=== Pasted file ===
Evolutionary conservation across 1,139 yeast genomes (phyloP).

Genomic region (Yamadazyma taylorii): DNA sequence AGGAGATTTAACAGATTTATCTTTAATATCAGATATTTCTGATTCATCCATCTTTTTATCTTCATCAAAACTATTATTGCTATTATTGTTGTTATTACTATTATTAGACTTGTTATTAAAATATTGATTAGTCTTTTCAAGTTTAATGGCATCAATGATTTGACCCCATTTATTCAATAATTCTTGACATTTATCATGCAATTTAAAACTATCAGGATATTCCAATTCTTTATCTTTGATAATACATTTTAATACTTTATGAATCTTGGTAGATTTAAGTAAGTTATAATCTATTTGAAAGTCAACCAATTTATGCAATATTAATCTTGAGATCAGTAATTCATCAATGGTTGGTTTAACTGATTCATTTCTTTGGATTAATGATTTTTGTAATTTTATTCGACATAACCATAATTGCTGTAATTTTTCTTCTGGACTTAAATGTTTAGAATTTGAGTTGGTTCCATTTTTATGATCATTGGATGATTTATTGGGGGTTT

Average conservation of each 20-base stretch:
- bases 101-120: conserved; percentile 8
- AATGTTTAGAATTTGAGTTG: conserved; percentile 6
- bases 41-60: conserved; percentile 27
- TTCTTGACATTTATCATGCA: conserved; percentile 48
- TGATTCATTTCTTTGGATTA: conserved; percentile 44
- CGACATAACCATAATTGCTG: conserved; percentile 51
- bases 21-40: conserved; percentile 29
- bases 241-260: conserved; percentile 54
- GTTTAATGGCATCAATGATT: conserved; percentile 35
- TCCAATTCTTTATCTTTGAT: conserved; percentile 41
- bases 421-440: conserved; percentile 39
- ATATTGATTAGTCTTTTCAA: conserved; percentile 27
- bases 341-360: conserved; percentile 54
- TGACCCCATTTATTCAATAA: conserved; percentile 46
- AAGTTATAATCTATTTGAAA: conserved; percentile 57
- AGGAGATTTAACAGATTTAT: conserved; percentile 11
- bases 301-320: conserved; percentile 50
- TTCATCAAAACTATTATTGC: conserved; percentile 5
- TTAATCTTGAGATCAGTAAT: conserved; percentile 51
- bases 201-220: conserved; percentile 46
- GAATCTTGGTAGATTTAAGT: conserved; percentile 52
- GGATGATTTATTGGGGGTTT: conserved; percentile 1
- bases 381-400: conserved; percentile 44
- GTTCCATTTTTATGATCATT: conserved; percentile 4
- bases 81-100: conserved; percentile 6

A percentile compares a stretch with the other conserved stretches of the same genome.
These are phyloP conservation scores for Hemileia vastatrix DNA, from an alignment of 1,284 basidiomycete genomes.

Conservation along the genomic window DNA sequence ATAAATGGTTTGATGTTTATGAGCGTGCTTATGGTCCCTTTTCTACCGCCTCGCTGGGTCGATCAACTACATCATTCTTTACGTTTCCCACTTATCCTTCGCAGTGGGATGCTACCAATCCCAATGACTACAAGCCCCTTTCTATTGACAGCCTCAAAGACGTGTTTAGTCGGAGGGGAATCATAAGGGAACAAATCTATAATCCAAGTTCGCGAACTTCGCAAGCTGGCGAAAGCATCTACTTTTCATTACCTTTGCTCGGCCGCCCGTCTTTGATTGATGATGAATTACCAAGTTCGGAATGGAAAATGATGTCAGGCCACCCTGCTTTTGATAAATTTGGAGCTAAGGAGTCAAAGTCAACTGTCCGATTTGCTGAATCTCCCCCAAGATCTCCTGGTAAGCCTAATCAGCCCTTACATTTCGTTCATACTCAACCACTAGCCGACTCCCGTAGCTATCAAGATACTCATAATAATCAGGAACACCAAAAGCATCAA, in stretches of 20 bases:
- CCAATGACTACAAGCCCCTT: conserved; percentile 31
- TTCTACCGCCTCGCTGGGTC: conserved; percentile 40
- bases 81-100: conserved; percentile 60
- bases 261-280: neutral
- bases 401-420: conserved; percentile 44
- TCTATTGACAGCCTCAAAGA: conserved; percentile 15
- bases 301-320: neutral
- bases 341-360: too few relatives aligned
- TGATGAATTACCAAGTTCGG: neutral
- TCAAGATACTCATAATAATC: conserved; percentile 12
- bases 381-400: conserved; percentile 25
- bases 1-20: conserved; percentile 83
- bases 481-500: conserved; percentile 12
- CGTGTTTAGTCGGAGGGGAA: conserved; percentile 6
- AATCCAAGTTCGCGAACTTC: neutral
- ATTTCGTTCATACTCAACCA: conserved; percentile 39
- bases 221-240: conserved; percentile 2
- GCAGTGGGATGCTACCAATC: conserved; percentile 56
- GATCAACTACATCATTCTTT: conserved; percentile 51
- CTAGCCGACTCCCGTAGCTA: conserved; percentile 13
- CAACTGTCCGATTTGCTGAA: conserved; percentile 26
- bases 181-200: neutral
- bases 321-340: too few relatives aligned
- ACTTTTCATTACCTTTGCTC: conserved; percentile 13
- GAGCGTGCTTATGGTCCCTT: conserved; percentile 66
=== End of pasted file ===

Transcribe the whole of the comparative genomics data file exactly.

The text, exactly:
Evolutionary conservation across 1,139 yeast genomes (phyloP).

Genomic region (Yamadazyma taylorii): DNA sequence AGGAGATTTAACAGATTTATCTTTAATATCAGATATTTCTGATTCATCCATCTTTTTATCTTCATCAAAACTATTATTGCTATTATTGTTGTTATTACTATTATTAGACTTGTTATTAAAATATTGATTAGTCTTTTCAAGTTTAATGGCATCAATGATTTGACCCCATTTATTCAATAATTCTTGACATTTATCATGCAATTTAAAACTATCAGGATATTCCAATTCTTTATCTTTGATAATACATTTTAATACTTTATGAATCTTGGTAGATTTAAGTAAGTTATAATCTATTTGAAAGTCAACCAATTTATGCAATATTAATCTTGAGATCAGTAATTCATCAATGGTTGGTTTAACTGATTCATTTCTTTGGATTAATGATTTTTGTAATTTTATTCGACATAACCATAATTGCTGTAATTTTTCTTCTGGACTTAAATGTTTAGAATTTGAGTTGGTTCCATTTTTATGATCATTGGATGATTTATTGGGGGTTT

Average conservation of each 20-base stretch:
- bases 101-120: conserved; percentile 8
- AATGTTTAGAATTTGAGTTG: conserved; percentile 6
- bases 41-60: conserved; percentile 27
- TTCTTGACATTTATCATGCA: conserved; percentile 48
- TGATTCATTTCTTTGGATTA: conserved; percentile 44
- CGACATAACCATAATTGCTG: conserved; percentile 51
- bases 21-40: conserved; percentile 29
- bases 241-260: conserved; percentile 54
- GTTTAATGGCATCAATGATT: conserved; percentile 35
- TCCAATTCTTTATCTTTGAT: conserved; percentile 41
- bases 421-440: conserved; percentile 39
- ATATTGATTAGTCTTTTCAA: conserved; percentile 27
- bases 341-360: conserved; percentile 54
- TGACCCCATTTATTCAATAA: conserved; percentile 46
- AAGTTATAATCTATTTGAAA: conserved; percentile 57
- AGGAGATTTAACAGATTTAT: conserved; percentile 11
- bases 301-320: conserved; percentile 50
- TTCATCAAAACTATTATTGC: conserved; percentile 5
- TTAATCTTGAGATCAGTAAT: conserved; percentile 51
- bases 201-220: conserved; percentile 46
- GAATCTTGGTAGATTTAAGT: conserved; percentile 52
- GGATGATTTATTGGGGGTTT: conserved; percentile 1
- bases 381-400: conserved; percentile 44
- GTTCCATTTTTATGATCATT: conserved; percentile 4
- bases 81-100: conserved; percentile 6

A percentile compares a stretch with the other conserved stretches of the same genome.
These are phyloP conservation scores for Hemileia vastatrix DNA, from an alignment of 1,284 basidiomycete genomes.

Conservation along the genomic window DNA sequence ATAAATGGTTTGATGTTTATGAGCGTGCTTATGGTCCCTTTTCTACCGCCTCGCTGGGTCGATCAACTACATCATTCTTTACGTTTCCCACTTATCCTTCGCAGTGGGATGCTACCAATCCCAATGACTACAAGCCCCTTTCTATTGACAGCCTCAAAGACGTGTTTAGTCGGAGGGGAATCATAAGGGAACAAATCTATAATCCAAGTTCGCGAACTTCGCAAGCTGGCGAAAGCATCTACTTTTCATTACCTTTGCTCGGCCGCCCGTCTTTGATTGATGATGAATTACCAAGTTCGGAATGGAAAATGATGTCAGGCCACCCTGCTTTTGATAAATTTGGAGCTAAGGAGTCAAAGTCAACTGTCCGATTTGCTGAATCTCCCCCAAGATCTCCTGGTAAGCCTAATCAGCCCTTACATTTCGTTCATACTCAACCACTAGCCGACTCCCGTAGCTATCAAGATACTCATAATAATCAGGAACACCAAAAGCATCAA, in stretches of 20 bases:
- CCAATGACTACAAGCCCCTT: conserved; percentile 31
- TTCTACCGCCTCGCTGGGTC: conserved; percentile 40
- bases 81-100: conserved; percentile 60
- bases 261-280: neutral
- bases 401-420: conserved; percentile 44
- TCTATTGACAGCCTCAAAGA: conserved; percentile 15
- bases 301-320: neutral
- bases 341-360: too few relatives aligned
- TGATGAATTACCAAGTTCGG: neutral
- TCAAGATACTCATAATAATC: conserved; percentile 12
- bases 381-400: conserved; percentile 25
- bases 1-20: conserved; percentile 83
- bases 481-500: conserved; percentile 12
- CGTGTTTAGTCGGAGGGGAA: conserved; percentile 6
- AATCCAAGTTCGCGAACTTC: neutral
- ATTTCGTTCATACTCAACCA: conserved; percentile 39
- bases 221-240: conserved; percentile 2
- GCAGTGGGATGCTACCAATC: conserved; percentile 56
- GATCAACTACATCATTCTTT: conserved; percentile 51
- CTAGCCGACTCCCGTAGCTA: conserved; percentile 13
- CAACTGTCCGATTTGCTGAA: conserved; percentile 26
- bases 181-200: neutral
- bases 321-340: too few relatives aligned
- ACTTTTCATTACCTTTGCTC: conserved; percentile 13
- GAGCGTGCTTATGGTCCCTT: conserved; percentile 66